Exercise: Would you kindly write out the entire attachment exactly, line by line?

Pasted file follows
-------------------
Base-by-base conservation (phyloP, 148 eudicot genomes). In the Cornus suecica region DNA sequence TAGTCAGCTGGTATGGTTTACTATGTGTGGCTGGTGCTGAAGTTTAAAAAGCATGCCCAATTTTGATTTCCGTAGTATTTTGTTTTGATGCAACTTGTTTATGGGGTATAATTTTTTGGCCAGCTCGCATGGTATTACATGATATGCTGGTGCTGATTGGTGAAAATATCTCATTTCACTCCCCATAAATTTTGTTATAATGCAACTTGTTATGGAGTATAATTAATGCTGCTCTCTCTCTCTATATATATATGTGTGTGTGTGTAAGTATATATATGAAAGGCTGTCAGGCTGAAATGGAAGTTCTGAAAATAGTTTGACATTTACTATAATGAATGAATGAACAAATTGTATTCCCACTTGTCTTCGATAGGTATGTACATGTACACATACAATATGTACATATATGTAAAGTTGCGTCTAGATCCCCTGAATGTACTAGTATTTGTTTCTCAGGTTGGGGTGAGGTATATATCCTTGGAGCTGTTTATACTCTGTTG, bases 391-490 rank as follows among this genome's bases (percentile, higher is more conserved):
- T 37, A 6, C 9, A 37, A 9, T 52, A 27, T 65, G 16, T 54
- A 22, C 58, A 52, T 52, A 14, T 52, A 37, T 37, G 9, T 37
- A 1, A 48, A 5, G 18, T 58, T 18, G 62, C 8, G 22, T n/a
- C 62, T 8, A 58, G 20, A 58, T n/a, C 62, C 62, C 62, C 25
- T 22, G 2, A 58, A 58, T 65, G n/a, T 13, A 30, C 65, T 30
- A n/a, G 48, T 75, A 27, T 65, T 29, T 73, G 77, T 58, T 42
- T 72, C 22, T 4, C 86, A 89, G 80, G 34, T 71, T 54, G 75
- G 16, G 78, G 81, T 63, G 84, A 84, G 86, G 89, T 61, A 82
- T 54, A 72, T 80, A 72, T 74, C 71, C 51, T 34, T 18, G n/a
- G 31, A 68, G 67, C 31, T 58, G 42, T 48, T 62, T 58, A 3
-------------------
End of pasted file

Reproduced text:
Base-by-base conservation (phyloP, 148 eudicot genomes). In the Cornus suecica region DNA sequence TAGTCAGCTGGTATGGTTTACTATGTGTGGCTGGTGCTGAAGTTTAAAAAGCATGCCCAATTTTGATTTCCGTAGTATTTTGTTTTGATGCAACTTGTTTATGGGGTATAATTTTTTGGCCAGCTCGCATGGTATTACATGATATGCTGGTGCTGATTGGTGAAAATATCTCATTTCACTCCCCATAAATTTTGTTATAATGCAACTTGTTATGGAGTATAATTAATGCTGCTCTCTCTCTCTATATATATATGTGTGTGTGTGTAAGTATATATATGAAAGGCTGTCAGGCTGAAATGGAAGTTCTGAAAATAGTTTGACATTTACTATAATGAATGAATGAACAAATTGTATTCCCACTTGTCTTCGATAGGTATGTACATGTACACATACAATATGTACATATATGTAAAGTTGCGTCTAGATCCCCTGAATGTACTAGTATTTGTTTCTCAGGTTGGGGTGAGGTATATATCCTTGGAGCTGTTTATACTCTGTTG, bases 391-490 rank as follows among this genome's bases (percentile, higher is more conserved):
- T 37, A 6, C 9, A 37, A 9, T 52, A 27, T 65, G 16, T 54
- A 22, C 58, A 52, T 52, A 14, T 52, A 37, T 37, G 9, T 37
- A 1, A 48, A 5, G 18, T 58, T 18, G 62, C 8, G 22, T n/a
- C 62, T 8, A 58, G 20, A 58, T n/a, C 62, C 62, C 62, C 25
- T 22, G 2, A 58, A 58, T 65, G n/a, T 13, A 30, C 65, T 30
- A n/a, G 48, T 75, A 27, T 65, T 29, T 73, G 77, T 58, T 42
- T 72, C 22, T 4, C 86, A 89, G 80, G 34, T 71, T 54, G 75
- G 16, G 78, G 81, T 63, G 84, A 84, G 86, G 89, T 61, A 82
- T 54, A 72, T 80, A 72, T 74, C 71, C 51, T 34, T 18, G n/a
- G 31, A 68, G 67, C 31, T 58, G 42, T 48, T 62, T 58, A 3